ODBC Diagnostics & Error Status Codes

Contents

Introduction

This document aims to provide a brief introduction to ODBC diagnostics and status return codes.

We begin with an explanation of how ODBC Status return codes are formed, the meaning that this form has and then move onto how diagnostic information is retrieved and dealt with.

Finally, there are links to some, rather long, pages that list all the ODBC status codes and the ODBC API functions that can return them, complete with brief descriptions.

ODBC Status Returns

SQLGetDiagRec or SQLGetDiagField returns SQLSTATE values as defined by X/Open Data Management: Structured Query Language (SQL), Version 2 (March 1995). SQLSTATE values are strings that contain five characters. Appendixes A & B tables lists SQLSTATE values that a driver can return for SQLGetDiagRec.

The character string value returned for an SQLSTATE consists of a two-character class value followed by a three-character subclass value. A class value of "01" indicates a warning and is accompanied by a return code of SQL_SUCCESS_WITH_INFO. Class values other than "01," except for the class "IM," indicate an error and are accompanied by a return value of SQL_ERROR. The class "IM" is specific to warnings and errors that derive from the implementation of ODBC itself. The subclass value "000" in any class indicates that there is no subclass for that SQLSTATE. The assignment of class and subclass values is defined by SQL-92.

Note:Although successful execution of a function is normally indicated by a return value of SQL_SUCCESS, the SQLSTATE 00000 also indicates success.

All ODBC API's return a status value which may be used to check whether the function succeeded or not. In C you can test the return value from an ODBC function using the macro SQL_SUCCEEDED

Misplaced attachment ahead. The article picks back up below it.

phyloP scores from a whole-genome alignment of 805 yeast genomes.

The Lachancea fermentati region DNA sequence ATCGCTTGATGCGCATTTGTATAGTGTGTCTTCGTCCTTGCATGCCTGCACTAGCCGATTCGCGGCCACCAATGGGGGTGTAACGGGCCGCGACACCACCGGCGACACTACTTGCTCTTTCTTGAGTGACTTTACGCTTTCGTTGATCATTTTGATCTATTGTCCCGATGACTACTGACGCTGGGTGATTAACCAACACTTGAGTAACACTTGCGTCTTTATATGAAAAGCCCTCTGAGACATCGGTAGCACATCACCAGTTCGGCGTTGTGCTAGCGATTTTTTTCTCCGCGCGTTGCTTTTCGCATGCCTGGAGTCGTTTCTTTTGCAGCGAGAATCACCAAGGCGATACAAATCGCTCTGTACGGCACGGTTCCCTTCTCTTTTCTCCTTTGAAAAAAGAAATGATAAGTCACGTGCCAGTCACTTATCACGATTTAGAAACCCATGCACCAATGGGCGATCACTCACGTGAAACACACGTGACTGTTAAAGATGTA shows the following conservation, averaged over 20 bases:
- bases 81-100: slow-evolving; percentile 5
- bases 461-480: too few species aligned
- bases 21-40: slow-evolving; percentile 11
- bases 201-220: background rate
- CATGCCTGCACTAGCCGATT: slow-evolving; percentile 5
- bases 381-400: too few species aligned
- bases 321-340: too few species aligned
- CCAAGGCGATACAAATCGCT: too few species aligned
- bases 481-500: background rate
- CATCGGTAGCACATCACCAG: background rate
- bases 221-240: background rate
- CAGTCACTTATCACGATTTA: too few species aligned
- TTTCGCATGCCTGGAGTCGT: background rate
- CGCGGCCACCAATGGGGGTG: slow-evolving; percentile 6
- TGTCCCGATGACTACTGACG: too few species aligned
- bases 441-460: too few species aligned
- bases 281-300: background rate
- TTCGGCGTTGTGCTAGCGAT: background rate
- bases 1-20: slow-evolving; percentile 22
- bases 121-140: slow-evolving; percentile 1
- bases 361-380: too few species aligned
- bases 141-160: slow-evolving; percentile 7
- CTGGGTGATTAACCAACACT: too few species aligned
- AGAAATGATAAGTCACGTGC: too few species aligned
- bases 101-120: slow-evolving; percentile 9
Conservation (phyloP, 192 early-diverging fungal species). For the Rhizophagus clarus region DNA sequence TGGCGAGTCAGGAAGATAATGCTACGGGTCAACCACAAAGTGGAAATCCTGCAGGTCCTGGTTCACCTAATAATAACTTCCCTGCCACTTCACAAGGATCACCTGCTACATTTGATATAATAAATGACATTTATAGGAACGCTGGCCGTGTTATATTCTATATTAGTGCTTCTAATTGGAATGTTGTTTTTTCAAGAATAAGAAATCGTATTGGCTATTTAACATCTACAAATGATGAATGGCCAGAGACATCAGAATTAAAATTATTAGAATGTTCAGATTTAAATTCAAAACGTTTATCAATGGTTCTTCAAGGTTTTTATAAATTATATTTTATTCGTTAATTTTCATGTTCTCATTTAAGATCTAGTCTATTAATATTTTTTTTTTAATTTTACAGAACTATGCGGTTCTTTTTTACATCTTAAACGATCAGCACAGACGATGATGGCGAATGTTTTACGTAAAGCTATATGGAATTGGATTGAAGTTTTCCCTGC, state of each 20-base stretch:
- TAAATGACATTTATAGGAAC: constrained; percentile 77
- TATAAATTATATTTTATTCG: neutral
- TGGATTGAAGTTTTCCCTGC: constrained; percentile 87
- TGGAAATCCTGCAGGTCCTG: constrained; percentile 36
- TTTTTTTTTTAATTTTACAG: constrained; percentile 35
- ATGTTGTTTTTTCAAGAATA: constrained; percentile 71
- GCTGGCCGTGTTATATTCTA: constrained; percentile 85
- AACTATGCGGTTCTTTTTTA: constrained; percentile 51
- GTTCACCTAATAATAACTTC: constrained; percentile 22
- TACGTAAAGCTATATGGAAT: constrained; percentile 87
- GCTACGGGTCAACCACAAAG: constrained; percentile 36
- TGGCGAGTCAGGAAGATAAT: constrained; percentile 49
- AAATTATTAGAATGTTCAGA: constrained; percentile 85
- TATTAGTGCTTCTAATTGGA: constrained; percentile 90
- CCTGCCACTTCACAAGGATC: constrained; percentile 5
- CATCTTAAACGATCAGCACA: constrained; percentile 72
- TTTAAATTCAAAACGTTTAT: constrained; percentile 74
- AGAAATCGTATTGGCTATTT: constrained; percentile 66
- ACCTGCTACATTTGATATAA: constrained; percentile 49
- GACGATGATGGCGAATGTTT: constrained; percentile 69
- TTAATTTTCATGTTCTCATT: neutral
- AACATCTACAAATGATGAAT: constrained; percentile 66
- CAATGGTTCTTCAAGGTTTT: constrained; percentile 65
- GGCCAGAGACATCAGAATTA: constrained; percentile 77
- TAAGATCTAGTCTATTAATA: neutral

e.g.

SQLRETURN fsts;
/* Assume for this example the environment has already been allocated */
SQLHENV envh;
SQLHDBC dbch;
fsts = SQLAllocHandle(SQL_HANDLE_DBC, envh, &dbch);
if (!SQL_SUCCEEDED(fsts))
{
  /* an error occurred allocating the database handle */
}
else
{
  /* Database handle allocated OK */
}

The macro SQL_SUCCEEDED is defined as:

#define SQL_SUCCEEDED(rc) (((rc)&(~1))==0)

Virtually all ODBC functions can return two values which indicate success

Both of these returns cause the SQL_SUCCEEDED macro to result in 1.

If a function returns SQL_SUCCESS_WITH_INFO it means that the call succeeded but an informational message was produced.

e.g. with some drivers you might set the cursor type, prepare a statement and then execute it. When SQLExecute is called the statement is acted upon but the driver might change the cursor type to something else. In this case, SQLExecute would return SQL_SUCCESS_WITH_INFO and the driver would add a diagnostic indicating the cursor type had been changed.

You should note that a few ODBC functions return a status which fails the SQL_SUCCEEDED macro but do not indicate an error as such.

e.g. SQLFetch can return SQL_NO_DATA indicating there is no further rows in the result set, this is not necessarily an error.

Obtaining Diagnostics

When an ODBC function returns an error or SQL_SUCCESS_WITH_INFO then the driver will associate a diagnostic with the handle used in the ODBC call. You can obtain the diagnostic to find out what failed by calling SQLGetDiagRec with the handle you used in the ODBC call that failed.

The driver may associate multiple diagnostic records with a handle.

You can call SQLGetDiagField and request the SQL_DIAG_NUMBER attribute to find out how many diagnostics exist. Alternatively, as diagnostic records start at 1, you can repeatedly call SQLGetDiagRec asking for record 1, then 2 (and so on) until SQLGetDiagRec returns SQL_NO_DATA.

As an example, the following C function takes a function name string, handle type and handle and retrieves all the diagnostics associated with that handle.

void extract_error(
      char *fn,